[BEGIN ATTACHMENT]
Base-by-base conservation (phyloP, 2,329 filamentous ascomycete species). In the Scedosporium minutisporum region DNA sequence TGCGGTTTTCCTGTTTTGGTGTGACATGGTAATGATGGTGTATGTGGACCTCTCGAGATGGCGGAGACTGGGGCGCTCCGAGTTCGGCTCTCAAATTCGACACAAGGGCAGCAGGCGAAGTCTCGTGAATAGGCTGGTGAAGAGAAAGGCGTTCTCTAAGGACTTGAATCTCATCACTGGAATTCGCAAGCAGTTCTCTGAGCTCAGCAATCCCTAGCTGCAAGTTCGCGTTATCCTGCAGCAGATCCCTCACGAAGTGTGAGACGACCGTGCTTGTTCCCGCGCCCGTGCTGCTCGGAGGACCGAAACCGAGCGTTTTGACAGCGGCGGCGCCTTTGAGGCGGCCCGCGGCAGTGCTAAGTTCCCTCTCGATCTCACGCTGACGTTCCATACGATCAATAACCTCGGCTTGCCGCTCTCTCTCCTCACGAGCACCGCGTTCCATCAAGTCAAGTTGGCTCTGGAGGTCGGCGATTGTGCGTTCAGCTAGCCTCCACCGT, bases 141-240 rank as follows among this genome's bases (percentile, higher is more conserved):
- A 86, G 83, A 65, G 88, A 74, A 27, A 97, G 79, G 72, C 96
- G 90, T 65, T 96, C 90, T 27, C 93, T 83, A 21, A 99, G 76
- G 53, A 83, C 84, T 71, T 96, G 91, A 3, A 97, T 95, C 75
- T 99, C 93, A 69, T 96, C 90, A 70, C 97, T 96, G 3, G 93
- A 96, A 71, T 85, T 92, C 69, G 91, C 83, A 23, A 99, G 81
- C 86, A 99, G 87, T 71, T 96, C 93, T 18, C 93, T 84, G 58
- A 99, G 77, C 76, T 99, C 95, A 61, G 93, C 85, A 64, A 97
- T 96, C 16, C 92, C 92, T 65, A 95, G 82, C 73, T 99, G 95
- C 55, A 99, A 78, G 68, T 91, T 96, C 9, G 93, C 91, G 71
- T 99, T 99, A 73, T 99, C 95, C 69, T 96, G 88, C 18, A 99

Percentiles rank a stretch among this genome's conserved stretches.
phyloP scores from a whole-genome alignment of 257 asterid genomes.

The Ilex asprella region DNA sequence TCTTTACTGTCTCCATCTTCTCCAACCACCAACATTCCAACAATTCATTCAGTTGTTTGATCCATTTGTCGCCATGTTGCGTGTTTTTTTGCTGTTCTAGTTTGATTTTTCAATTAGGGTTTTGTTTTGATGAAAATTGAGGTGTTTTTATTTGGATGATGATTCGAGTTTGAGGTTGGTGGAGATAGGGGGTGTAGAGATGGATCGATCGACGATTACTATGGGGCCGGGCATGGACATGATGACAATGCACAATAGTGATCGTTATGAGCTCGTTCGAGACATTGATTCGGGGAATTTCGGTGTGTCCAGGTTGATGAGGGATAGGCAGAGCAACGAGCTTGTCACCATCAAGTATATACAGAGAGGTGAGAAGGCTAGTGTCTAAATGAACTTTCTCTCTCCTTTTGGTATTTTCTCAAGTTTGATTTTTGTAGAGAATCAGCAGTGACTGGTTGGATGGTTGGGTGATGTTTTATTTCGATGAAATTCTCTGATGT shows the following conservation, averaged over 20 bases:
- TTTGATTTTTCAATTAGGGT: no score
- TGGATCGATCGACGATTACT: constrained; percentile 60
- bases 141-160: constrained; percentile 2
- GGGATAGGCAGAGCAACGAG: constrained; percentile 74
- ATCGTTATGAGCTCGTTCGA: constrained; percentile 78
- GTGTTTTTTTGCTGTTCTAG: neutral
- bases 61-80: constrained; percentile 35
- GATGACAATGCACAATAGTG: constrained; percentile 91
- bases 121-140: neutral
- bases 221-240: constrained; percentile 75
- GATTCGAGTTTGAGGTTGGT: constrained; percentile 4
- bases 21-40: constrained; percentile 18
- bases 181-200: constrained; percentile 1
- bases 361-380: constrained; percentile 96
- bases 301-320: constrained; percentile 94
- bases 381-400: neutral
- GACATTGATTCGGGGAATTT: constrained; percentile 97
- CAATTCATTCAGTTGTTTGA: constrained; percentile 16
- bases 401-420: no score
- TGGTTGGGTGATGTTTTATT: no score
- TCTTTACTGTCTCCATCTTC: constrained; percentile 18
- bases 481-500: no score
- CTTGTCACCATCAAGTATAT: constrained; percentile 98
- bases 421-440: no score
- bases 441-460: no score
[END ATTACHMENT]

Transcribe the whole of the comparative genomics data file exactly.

Base-by-base conservation (phyloP, 2,329 filamentous ascomycete species). In the Scedosporium minutisporum region DNA sequence TGCGGTTTTCCTGTTTTGGTGTGACATGGTAATGATGGTGTATGTGGACCTCTCGAGATGGCGGAGACTGGGGCGCTCCGAGTTCGGCTCTCAAATTCGACACAAGGGCAGCAGGCGAAGTCTCGTGAATAGGCTGGTGAAGAGAAAGGCGTTCTCTAAGGACTTGAATCTCATCACTGGAATTCGCAAGCAGTTCTCTGAGCTCAGCAATCCCTAGCTGCAAGTTCGCGTTATCCTGCAGCAGATCCCTCACGAAGTGTGAGACGACCGTGCTTGTTCCCGCGCCCGTGCTGCTCGGAGGACCGAAACCGAGCGTTTTGACAGCGGCGGCGCCTTTGAGGCGGCCCGCGGCAGTGCTAAGTTCCCTCTCGATCTCACGCTGACGTTCCATACGATCAATAACCTCGGCTTGCCGCTCTCTCTCCTCACGAGCACCGCGTTCCATCAAGTCAAGTTGGCTCTGGAGGTCGGCGATTGTGCGTTCAGCTAGCCTCCACCGT, bases 141-240 rank as follows among this genome's bases (percentile, higher is more conserved):
- A 86, G 83, A 65, G 88, A 74, A 27, A 97, G 79, G 72, C 96
- G 90, T 65, T 96, C 90, T 27, C 93, T 83, A 21, A 99, G 76
- G 53, A 83, C 84, T 71, T 96, G 91, A 3, A 97, T 95, C 75
- T 99, C 93, A 69, T 96, C 90, A 70, C 97, T 96, G 3, G 93
- A 96, A 71, T 85, T 92, C 69, G 91, C 83, A 23, A 99, G 81
- C 86, A 99, G 87, T 71, T 96, C 93, T 18, C 93, T 84, G 58
- A 99, G 77, C 76, T 99, C 95, A 61, G 93, C 85, A 64, A 97
- T 96, C 16, C 92, C 92, T 65, A 95, G 82, C 73, T 99, G 95
- C 55, A 99, A 78, G 68, T 91, T 96, C 9, G 93, C 91, G 71
- T 99, T 99, A 73, T 99, C 95, C 69, T 96, G 88, C 18, A 99

Percentiles rank a stretch among this genome's conserved stretches.
phyloP scores from a whole-genome alignment of 257 asterid genomes.

The Ilex asprella region DNA sequence TCTTTACTGTCTCCATCTTCTCCAACCACCAACATTCCAACAATTCATTCAGTTGTTTGATCCATTTGTCGCCATGTTGCGTGTTTTTTTGCTGTTCTAGTTTGATTTTTCAATTAGGGTTTTGTTTTGATGAAAATTGAGGTGTTTTTATTTGGATGATGATTCGAGTTTGAGGTTGGTGGAGATAGGGGGTGTAGAGATGGATCGATCGACGATTACTATGGGGCCGGGCATGGACATGATGACAATGCACAATAGTGATCGTTATGAGCTCGTTCGAGACATTGATTCGGGGAATTTCGGTGTGTCCAGGTTGATGAGGGATAGGCAGAGCAACGAGCTTGTCACCATCAAGTATATACAGAGAGGTGAGAAGGCTAGTGTCTAAATGAACTTTCTCTCTCCTTTTGGTATTTTCTCAAGTTTGATTTTTGTAGAGAATCAGCAGTGACTGGTTGGATGGTTGGGTGATGTTTTATTTCGATGAAATTCTCTGATGT shows the following conservation, averaged over 20 bases:
- TTTGATTTTTCAATTAGGGT: no score
- TGGATCGATCGACGATTACT: constrained; percentile 60
- bases 141-160: constrained; percentile 2
- GGGATAGGCAGAGCAACGAG: constrained; percentile 74
- ATCGTTATGAGCTCGTTCGA: constrained; percentile 78
- GTGTTTTTTTGCTGTTCTAG: neutral
- bases 61-80: constrained; percentile 35
- GATGACAATGCACAATAGTG: constrained; percentile 91
- bases 121-140: neutral
- bases 221-240: constrained; percentile 75
- GATTCGAGTTTGAGGTTGGT: constrained; percentile 4
- bases 21-40: constrained; percentile 18
- bases 181-200: constrained; percentile 1
- bases 361-380: constrained; percentile 96
- bases 301-320: constrained; percentile 94
- bases 381-400: neutral
- GACATTGATTCGGGGAATTT: constrained; percentile 97
- CAATTCATTCAGTTGTTTGA: constrained; percentile 16
- bases 401-420: no score
- TGGTTGGGTGATGTTTTATT: no score
- TCTTTACTGTCTCCATCTTC: constrained; percentile 18
- bases 481-500: no score
- CTTGTCACCATCAAGTATAT: constrained; percentile 98
- bases 421-440: no score
- bases 441-460: no score